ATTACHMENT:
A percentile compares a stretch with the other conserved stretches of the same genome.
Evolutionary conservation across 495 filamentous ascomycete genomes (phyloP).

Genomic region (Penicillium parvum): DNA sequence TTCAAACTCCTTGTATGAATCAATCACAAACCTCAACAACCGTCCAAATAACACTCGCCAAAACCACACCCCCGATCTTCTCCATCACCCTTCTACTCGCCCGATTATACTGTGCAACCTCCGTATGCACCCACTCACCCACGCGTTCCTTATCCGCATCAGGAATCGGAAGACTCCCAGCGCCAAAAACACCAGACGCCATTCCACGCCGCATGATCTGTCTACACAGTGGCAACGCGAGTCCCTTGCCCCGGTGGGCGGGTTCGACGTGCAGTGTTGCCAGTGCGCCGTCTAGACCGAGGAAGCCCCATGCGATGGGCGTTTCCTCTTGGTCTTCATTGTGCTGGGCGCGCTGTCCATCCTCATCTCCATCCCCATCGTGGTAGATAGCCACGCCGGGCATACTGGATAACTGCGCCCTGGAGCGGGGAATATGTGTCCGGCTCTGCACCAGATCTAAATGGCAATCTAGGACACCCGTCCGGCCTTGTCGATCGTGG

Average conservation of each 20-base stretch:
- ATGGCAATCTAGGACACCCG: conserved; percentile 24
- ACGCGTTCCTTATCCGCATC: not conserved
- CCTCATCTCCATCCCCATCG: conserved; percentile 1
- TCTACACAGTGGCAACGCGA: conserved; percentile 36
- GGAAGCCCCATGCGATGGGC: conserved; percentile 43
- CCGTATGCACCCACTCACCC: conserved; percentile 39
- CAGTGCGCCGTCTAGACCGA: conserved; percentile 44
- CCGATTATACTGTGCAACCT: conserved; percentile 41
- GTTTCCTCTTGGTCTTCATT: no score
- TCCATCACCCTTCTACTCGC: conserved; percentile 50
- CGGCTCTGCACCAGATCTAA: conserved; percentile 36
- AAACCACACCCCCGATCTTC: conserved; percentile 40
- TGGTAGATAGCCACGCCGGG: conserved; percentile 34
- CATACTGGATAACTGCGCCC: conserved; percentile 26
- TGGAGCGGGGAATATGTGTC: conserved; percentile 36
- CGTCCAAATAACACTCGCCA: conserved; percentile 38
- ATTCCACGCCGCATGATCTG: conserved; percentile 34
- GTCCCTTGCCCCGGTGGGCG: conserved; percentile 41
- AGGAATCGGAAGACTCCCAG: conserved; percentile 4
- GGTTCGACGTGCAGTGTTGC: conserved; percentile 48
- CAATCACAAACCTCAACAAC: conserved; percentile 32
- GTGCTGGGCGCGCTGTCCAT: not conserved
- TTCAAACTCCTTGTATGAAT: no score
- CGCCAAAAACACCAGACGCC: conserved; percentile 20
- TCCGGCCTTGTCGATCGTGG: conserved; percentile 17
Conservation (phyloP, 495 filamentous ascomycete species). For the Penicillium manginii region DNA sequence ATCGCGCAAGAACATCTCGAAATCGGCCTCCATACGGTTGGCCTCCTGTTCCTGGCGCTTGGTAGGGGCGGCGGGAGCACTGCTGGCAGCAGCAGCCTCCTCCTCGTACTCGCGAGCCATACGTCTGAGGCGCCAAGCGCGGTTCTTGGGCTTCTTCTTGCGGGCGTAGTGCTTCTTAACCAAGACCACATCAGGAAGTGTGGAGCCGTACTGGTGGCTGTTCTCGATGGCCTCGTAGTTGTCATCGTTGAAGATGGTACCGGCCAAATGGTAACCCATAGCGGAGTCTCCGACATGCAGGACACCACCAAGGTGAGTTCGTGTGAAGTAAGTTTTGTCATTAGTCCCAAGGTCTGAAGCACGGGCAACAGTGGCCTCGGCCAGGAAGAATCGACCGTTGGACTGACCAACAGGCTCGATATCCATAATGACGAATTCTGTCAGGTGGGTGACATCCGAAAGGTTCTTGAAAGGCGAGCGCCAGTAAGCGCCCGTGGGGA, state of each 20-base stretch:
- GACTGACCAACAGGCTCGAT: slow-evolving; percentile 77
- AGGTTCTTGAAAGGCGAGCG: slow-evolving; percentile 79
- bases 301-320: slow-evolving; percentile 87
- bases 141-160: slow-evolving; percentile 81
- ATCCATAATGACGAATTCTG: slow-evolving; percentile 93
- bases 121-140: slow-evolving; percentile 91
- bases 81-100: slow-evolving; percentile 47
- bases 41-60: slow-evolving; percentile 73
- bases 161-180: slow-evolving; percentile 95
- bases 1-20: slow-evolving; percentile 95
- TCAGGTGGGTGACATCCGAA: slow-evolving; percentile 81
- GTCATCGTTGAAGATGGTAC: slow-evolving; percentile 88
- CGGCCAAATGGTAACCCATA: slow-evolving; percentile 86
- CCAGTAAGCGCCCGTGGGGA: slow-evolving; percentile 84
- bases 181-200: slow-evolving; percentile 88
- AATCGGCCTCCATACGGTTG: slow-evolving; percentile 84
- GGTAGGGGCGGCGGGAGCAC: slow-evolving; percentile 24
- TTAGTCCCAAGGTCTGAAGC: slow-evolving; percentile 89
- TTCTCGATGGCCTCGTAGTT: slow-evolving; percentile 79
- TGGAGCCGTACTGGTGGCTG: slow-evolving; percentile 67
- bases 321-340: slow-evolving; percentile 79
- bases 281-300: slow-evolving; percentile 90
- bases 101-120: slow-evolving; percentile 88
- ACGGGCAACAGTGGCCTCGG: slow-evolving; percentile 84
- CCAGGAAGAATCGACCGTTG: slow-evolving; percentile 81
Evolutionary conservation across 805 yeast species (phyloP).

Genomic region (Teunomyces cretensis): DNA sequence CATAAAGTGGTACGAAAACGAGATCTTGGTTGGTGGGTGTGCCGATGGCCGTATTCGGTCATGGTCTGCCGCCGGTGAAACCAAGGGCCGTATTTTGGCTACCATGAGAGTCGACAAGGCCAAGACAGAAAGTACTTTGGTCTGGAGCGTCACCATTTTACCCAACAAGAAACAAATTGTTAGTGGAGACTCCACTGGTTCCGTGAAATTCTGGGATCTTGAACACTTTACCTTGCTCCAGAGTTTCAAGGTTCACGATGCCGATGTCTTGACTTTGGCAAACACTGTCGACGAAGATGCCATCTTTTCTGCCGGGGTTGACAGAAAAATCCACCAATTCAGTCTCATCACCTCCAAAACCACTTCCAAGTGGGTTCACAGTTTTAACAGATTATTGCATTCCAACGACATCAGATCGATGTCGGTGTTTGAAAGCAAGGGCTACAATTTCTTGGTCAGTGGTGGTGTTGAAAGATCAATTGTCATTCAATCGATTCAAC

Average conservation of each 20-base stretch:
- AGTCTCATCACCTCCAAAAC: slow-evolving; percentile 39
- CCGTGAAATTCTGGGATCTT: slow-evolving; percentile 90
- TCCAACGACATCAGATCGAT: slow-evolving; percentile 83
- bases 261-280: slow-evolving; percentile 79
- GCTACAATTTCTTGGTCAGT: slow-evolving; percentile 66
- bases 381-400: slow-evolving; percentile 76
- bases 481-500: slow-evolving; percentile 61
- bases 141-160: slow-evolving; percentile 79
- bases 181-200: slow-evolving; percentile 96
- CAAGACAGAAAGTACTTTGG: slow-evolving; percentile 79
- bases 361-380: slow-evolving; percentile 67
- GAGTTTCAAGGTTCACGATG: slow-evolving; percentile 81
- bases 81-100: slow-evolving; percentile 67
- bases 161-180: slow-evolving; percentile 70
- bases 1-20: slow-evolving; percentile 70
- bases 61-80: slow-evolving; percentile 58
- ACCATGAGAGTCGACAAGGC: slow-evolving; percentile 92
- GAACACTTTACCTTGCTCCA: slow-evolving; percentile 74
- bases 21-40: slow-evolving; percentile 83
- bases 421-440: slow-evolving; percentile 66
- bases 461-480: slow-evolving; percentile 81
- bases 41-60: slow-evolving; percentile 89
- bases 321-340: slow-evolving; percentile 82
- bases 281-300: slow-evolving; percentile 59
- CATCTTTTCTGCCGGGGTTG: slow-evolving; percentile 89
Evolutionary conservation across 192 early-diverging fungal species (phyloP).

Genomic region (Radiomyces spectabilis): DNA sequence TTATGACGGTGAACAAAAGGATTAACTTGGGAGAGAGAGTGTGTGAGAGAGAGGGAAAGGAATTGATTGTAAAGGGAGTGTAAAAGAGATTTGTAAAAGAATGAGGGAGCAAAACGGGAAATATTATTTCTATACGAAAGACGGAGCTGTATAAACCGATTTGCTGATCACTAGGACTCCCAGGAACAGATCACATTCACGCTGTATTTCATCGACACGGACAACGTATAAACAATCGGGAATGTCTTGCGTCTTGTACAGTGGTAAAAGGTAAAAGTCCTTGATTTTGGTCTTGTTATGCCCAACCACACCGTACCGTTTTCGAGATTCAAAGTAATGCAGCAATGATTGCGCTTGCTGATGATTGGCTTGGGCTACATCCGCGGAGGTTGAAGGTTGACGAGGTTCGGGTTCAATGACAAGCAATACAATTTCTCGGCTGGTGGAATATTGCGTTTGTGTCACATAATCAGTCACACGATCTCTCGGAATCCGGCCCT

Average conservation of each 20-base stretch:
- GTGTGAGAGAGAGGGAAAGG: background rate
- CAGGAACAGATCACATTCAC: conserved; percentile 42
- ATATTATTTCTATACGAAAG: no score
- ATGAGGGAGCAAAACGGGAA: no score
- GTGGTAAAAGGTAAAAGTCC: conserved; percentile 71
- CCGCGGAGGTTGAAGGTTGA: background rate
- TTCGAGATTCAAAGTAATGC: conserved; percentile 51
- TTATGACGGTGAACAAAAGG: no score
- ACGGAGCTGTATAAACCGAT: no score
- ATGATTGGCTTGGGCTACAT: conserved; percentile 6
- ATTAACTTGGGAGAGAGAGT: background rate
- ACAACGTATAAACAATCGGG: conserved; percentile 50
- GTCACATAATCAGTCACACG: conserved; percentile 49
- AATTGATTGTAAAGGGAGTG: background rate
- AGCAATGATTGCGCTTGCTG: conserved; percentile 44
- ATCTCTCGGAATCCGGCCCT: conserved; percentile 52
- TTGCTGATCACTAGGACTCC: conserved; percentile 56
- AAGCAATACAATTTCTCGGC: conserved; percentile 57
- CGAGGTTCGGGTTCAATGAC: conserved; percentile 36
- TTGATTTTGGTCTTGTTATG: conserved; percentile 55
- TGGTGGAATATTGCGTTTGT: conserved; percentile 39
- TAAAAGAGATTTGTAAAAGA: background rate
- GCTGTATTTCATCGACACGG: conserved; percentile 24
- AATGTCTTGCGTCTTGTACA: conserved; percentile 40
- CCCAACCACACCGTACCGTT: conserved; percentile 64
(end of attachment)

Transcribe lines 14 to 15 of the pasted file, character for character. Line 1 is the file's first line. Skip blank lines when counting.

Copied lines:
- TCCATCACCCTTCTACTCGC: conserved; percentile 50
- CGGCTCTGCACCAGATCTAA: conserved; percentile 36